Most bid protests involve "responsiveness," which relates to price, quality, quantity or delivery.
A bidder may challenge the award of a public construction contract to another bidder by initiating a bid protest. In deciding whether to protest, the following issues should be considered.
Usually contracting authorities must award a contract to the bidder whose bid is responsive, who is responsible, and whose price is lowest. Most bid protests involve responsiveness.
To be responsive, a bid must comply with all essential requirements of the contracting authority's invitation to bid. Essential requirements are those that affect price, quality, quantity or delivery. For example, failure to acknowledge an amendment that changed the location of a new road, increased the pavement thickness, increased its length, and shortened the time for completion of the work would make a bid nonresponsive because the amendment affected price (if the new location made the road more difficult to build), quality (the increased thickness would likely result in a higher quality road), quantity (the thicker pavement and longer length would increase the amount of necessary materials), and delivery (there would be less time to complete the work).
A bid might also be nonresponsive if it fails to comply with some other important aspect of the invitation to bid, such as proposing to subcontract a higher percentage of the work than allowed or failing to submit a bid bond or to sign a disadvantaged business enterprise certification.
There is no way to know with certainty whether the failure to comply with such requirements would make a bid nonresponsive, but an analysis of the language used in the invitation to bid is crucial. "Shall" and "must" typically create mandatory requirements, while "may" typically creates permissive requirements. If mandatory language is used, it is more likely that failing to comply with the requirement will make a bid nonresponsive (even if that is not the intent of the contracting authority).
Bidders must also be responsible.
A bidder is responsible if the contracting authority determines that the bidder will be able to perform the work. The contracting authority will evaluate a bidder's financial resources, record of performance, integrity, reputation and similar factors. If a contracting authority finds that a bidder is not responsible, the bidder may appeal by presenting additional information. If a contracting authority rejects the appeal, the bidder has two business days to file a lawsuit to challenge the finding.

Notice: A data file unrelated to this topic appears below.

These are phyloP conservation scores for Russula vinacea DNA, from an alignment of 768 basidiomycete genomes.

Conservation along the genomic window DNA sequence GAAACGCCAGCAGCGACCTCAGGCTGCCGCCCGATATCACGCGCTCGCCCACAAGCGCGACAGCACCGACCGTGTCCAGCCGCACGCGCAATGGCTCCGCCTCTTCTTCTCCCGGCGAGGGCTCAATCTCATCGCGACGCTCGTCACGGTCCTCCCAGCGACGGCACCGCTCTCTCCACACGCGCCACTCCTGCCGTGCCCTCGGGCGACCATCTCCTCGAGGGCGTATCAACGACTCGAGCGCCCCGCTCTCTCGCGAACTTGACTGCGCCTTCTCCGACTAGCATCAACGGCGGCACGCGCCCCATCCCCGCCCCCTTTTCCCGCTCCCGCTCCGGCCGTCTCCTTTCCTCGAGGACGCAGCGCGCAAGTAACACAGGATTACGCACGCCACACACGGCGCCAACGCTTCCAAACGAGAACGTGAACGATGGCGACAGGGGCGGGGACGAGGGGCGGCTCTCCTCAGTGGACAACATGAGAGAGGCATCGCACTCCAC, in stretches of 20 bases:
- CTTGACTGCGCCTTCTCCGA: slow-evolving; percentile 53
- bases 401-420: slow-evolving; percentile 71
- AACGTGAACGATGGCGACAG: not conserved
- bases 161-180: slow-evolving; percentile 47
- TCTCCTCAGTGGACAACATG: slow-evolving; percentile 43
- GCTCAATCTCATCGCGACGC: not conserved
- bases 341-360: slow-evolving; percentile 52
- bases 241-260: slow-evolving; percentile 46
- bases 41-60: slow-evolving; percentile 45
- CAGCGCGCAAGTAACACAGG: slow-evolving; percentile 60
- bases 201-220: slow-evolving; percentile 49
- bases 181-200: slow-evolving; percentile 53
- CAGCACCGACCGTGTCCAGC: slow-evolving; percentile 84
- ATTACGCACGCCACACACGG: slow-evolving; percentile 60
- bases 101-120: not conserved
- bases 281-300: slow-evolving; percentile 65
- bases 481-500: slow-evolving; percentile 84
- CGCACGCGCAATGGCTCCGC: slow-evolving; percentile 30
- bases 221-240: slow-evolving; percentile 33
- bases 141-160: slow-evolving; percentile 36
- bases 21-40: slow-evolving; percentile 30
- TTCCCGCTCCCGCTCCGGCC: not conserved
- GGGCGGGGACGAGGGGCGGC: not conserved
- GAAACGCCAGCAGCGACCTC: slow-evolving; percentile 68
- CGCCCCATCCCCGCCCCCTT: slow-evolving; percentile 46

Responsibility determinations are rarely challenged because contracting authorities have broad discretion to make such determinations.
Eligibility and Timing
In Washington, a protesting bidder must claim that all lower bidders are ineligible. In other words, the third-lowest bidder cannot protest an award unless it can say that the two lower bidders are ineligible.
A protesting bidder must also act quickly. After a contracting authority signs a contract (which may occur within days of the bid opening), a court will not force the contracting authority to award the contract to the protesting bidder even if the protestor is right. In such a situation, the protesting bidder is not entitled to recover its bid preparation costs or lost profits and may even be required to pay the contracting authority's attorney fees.
Before suing, protesting bidders should exhaust any review process mandated by the contracting authority's rules. Under the rules that govern most contracting authorities in Washington, written protests must be submitted to the authority within two business days of the bid opening.
If a contracting authority rejects a protest, the authority cannot execute a contract for at least two business days after it gives the protesting bidder written notice of the rejection, which means that lawsuits to challenge such rejections should be brought within two business days of the contracting authority's rejection notice.
The point here is the award of the contract is the only available remedy, and bidders must act quickly and in conformance with the contracting authority's rules to preserve any chance of being awarded the contract.
Contracting authorities may waive informalities and errors if they are not "material."
An informality or error is material if it gives a bidder a substantial advantage over other bidders. A mistake involving price, quality, quantity or delivery (the primary requirements for responsiveness) is usually material and not waivable. But returning fewer than the required number of signed bids to the contracting authority or submitting a bid shortly after the submittal deadline could be nonmaterial informalities.
Clerical errors (e.g., transposition errors or typographical mistakes) may also be nonmaterial and waived if the error is obvious.
A contracting authority is not required to waive informalities or errors, and courts will usually defer to the contracting authority's decision on such matters (even if the decision is inconsistent with the authority's prior practice or will result in a higher cost).
Therefore, while protesting bidders often want to threaten legal action in their written protest, if the protest involves a nonmaterial informality or error, the bidder should be respectful and simply point out the benefit to the contracting authority and public in accepting the protest.
Bid protests are always driven by the rules that govern a contracting authority and by the facts of the particular situation. Reviewing those rules and analyzing the issues above will help bidders decide whether to initiate a bid protest.
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